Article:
Torah is everywhere and everything, and affects all of our relationships - with HaShem, with ourselves and with others, both fellow Jews and non-Jews, and for all levels of society. This parashah, which outlines civil law and torts, including damages and liablity outlines all of this, with an underlying message of respect for *all* human life. This parashah occurs immediately after Yitro, where we received the Torah. According to Rash"i, this is to teach us that the Sanhedrin, the Courts, should be located near the Temple.
It begins with slavery. As an American, I abhore the practice, but it is a part of our history and world culture, and it was important at the time the Torah was first given and for millenia afterwards. The slave in question here is an eved ivri - a Hebrew slave. These are men (and only men) who have either sold themselves because they are in dire poverty and have no other way out or have been sold by the court because they were thieves and were unable to pay their fines or to reimburse their victims. In either case, the men serve for six years and go free in the seventh, unless Yovel, Jubilee, occurs before then.
The bondsmen in question here are thieves. As such, servitude is an appropriate punishment. Just as they had no respect for other's ownership, they should become owned themselves for a time. As slaves, their bodies are not their own, so their owners can mate them with non-Jewish slavewomen to produce slave offspring. However, the Torah recognizes the danger in this, so it mandates that only married men can be mated, under the assumption that a man will not abandon his original family. This family would also be supported by the master - which would also explain why they'd permit him to mate the eved ivri - he'd get something besides the slave's work.
If, however, he decides he *likes* being a slave, that he likes his master and loves his slave family, then after six years, he can stay. But the Torah deplores this. As Jews, we are slaves to HaShem. To willingly choose to remain a slave to a man is against all teachings. So, his ear is pierced - he's taken to a doorpost and they pierce his ear with an awl. Why a doorpost? Well, first it's practical in that in a world of stone buildings, the doors only are likely to be wooden and you do need a backing for a piercing. Also, there's a mezuzzah on the doorpost reminding one who the True Gd is and who we are supposed to serve. But more to the point, on the first Pesach, we spread blood on the doorposts as signs we trusted in HaShem to set us free from slavery. Now this man's blood is on a doorpost to signify that he's chosen to be a slave.
Why an awl? Because the Hebrew word for awl has the gematria (the numerology) of 400, which is the number of years we were supposed to spend in slavery in Egypt. Also because, I assume, it hurt more. It's a punishment, after all.
A father (and only a father) can sell his daughter into slavery, too. However, once she hits puberty, she either goes free without penalty or she is married to either her master or her son, and becomes a mistress of the household just like any other wife. More than that - if her master decides early on that, no, he's not going to marry her or make her his daughter-in-law, he has to allow her father to redeem her at the most favorable terms. If she's sold young enough, she might serve all six years, but if she hits puberty early or yovel comes, she's free without penalty. No adult Jewish woman can be a slave, apparently. I'm not sure what they do with female thieves who cannot pay their fines or women who are in dire poverty.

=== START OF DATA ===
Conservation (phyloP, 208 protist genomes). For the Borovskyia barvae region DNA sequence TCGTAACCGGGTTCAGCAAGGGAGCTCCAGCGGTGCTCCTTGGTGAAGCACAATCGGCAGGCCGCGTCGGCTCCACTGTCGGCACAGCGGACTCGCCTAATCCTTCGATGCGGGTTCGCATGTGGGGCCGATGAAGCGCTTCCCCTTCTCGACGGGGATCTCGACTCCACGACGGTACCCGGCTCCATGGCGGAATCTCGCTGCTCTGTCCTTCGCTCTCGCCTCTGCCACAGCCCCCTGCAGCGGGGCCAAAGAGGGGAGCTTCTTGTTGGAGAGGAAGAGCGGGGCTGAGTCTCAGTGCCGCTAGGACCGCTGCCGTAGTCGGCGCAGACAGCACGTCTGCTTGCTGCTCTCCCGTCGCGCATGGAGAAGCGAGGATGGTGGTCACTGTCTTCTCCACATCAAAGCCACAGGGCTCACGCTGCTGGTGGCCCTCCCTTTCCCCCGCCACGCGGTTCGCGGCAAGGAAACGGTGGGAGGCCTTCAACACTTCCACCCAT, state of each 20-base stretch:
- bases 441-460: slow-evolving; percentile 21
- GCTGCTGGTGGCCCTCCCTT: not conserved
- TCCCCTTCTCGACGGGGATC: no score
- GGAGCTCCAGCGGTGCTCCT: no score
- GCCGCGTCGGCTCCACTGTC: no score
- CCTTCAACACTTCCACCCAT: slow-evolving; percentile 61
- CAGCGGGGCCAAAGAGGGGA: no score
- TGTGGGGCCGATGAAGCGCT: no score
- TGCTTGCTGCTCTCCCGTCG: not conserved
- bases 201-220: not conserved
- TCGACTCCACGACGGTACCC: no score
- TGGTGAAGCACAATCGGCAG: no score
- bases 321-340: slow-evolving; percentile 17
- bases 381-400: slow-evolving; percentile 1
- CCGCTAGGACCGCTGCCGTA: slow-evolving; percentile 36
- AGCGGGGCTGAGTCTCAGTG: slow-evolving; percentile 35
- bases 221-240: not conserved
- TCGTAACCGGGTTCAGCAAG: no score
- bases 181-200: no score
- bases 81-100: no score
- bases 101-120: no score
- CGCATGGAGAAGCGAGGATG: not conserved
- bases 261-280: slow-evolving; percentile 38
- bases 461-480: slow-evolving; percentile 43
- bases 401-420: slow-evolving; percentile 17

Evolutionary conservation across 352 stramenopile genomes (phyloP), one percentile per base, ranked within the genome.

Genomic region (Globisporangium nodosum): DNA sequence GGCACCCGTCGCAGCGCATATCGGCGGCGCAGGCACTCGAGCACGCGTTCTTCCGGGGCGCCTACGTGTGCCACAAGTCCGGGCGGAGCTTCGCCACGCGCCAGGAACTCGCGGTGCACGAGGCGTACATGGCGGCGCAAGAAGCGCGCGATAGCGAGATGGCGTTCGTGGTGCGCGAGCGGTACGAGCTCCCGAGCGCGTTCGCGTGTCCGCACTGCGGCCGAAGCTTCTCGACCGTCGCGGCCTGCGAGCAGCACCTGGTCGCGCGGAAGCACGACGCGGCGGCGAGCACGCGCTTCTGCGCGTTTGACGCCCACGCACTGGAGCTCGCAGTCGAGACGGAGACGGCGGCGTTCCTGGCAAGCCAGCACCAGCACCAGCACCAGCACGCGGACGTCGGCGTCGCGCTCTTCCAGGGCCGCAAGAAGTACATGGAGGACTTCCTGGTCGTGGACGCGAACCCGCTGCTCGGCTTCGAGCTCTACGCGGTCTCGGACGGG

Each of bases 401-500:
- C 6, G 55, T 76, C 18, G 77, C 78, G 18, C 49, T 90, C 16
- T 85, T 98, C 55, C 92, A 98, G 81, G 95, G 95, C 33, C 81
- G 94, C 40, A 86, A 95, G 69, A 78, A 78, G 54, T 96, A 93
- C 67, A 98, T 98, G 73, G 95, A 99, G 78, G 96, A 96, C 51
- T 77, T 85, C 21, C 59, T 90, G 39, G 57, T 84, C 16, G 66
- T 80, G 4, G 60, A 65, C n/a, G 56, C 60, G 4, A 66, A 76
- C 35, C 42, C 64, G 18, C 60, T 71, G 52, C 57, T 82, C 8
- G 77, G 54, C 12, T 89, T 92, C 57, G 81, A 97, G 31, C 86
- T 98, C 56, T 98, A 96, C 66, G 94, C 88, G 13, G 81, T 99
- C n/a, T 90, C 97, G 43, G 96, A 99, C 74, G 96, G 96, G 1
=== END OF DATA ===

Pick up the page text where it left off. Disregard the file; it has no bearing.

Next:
Again, as an American in the 21st Century, this strikes me as distasteful. However, remember that marriage at or before puberty was not abnormal well into the Renaissance and is still practiced today as a means of assuring that the girl is provided for. It's also used as a source of power in polygamous societies such as fringie Mormons and certainly ancient Israel was a polygamous society, even though every example of polygamy used in the Torah has been negative.
The laws that follow, regarding manslaughter and murder, look surprisingly familiar. It differentiates between malicious murder and accidental manslaughter; and gives different penalties. But also notice - no mention is made of the social status or gender or age of the victim. The penalty is the same if you kill a Judge or farmer, if you kill a man or a woman, if you kill an adult or a child. To us, this is obvious, but think about human history and how it was easy for a nobleman to kill a peasant. This gives a clear message - all humans are valuable and alike to HaShem. The only exception is your own parents. If you hit or curse your own parents, you merit death. As you are commanded to honor them, this makes sense.
(Note, though, that all death penalty offenses must be properly witnessed, and the witnessing rules are so strict that they were almost impossible to be fulfilled. This is why a Sanhedrin who gave out a death penalty once in seven years (and Rabbi Akiva said once in 70) is called a murdering Sanhedrin.) There are other, lesser penalties instead.
It then follows with damages after a fight -w ho pays what and how much. Again, note that it doesn't mention rank. If a high-ranking official hits a lowly shepherd, and injures him, the official has to pay. For that matter, if a master hits his slave, including a non-Jewish slave, and the slave dies right away, the master gets the death penalty. Because human life is valuable, even human life that is owned by another human. If the slave takes some time to die, it's assumed that the master didn't want to lose valuable property and it was an accident.
In a bit of interesting wording, the Torah then goes on to say what happens in the case of an accidental injury, using a pregnant woman as an example. If she gets in the middle of a fight and loses the fetus, but is otherwise uninjured - the Torah using the words "no fatality" - the fighters pay the couple the value of the fetus. How is that determined? They go to the slave market. There is an assumption that a pregnant slave is worth more than a non-pregnant one because you get two slaves out of the deal. So it's a fairly simple deed to subtract the value of one from the other, and there you get your penalty. If the woman dies, her husband gets her full value - the price of a pregnant slave of her age.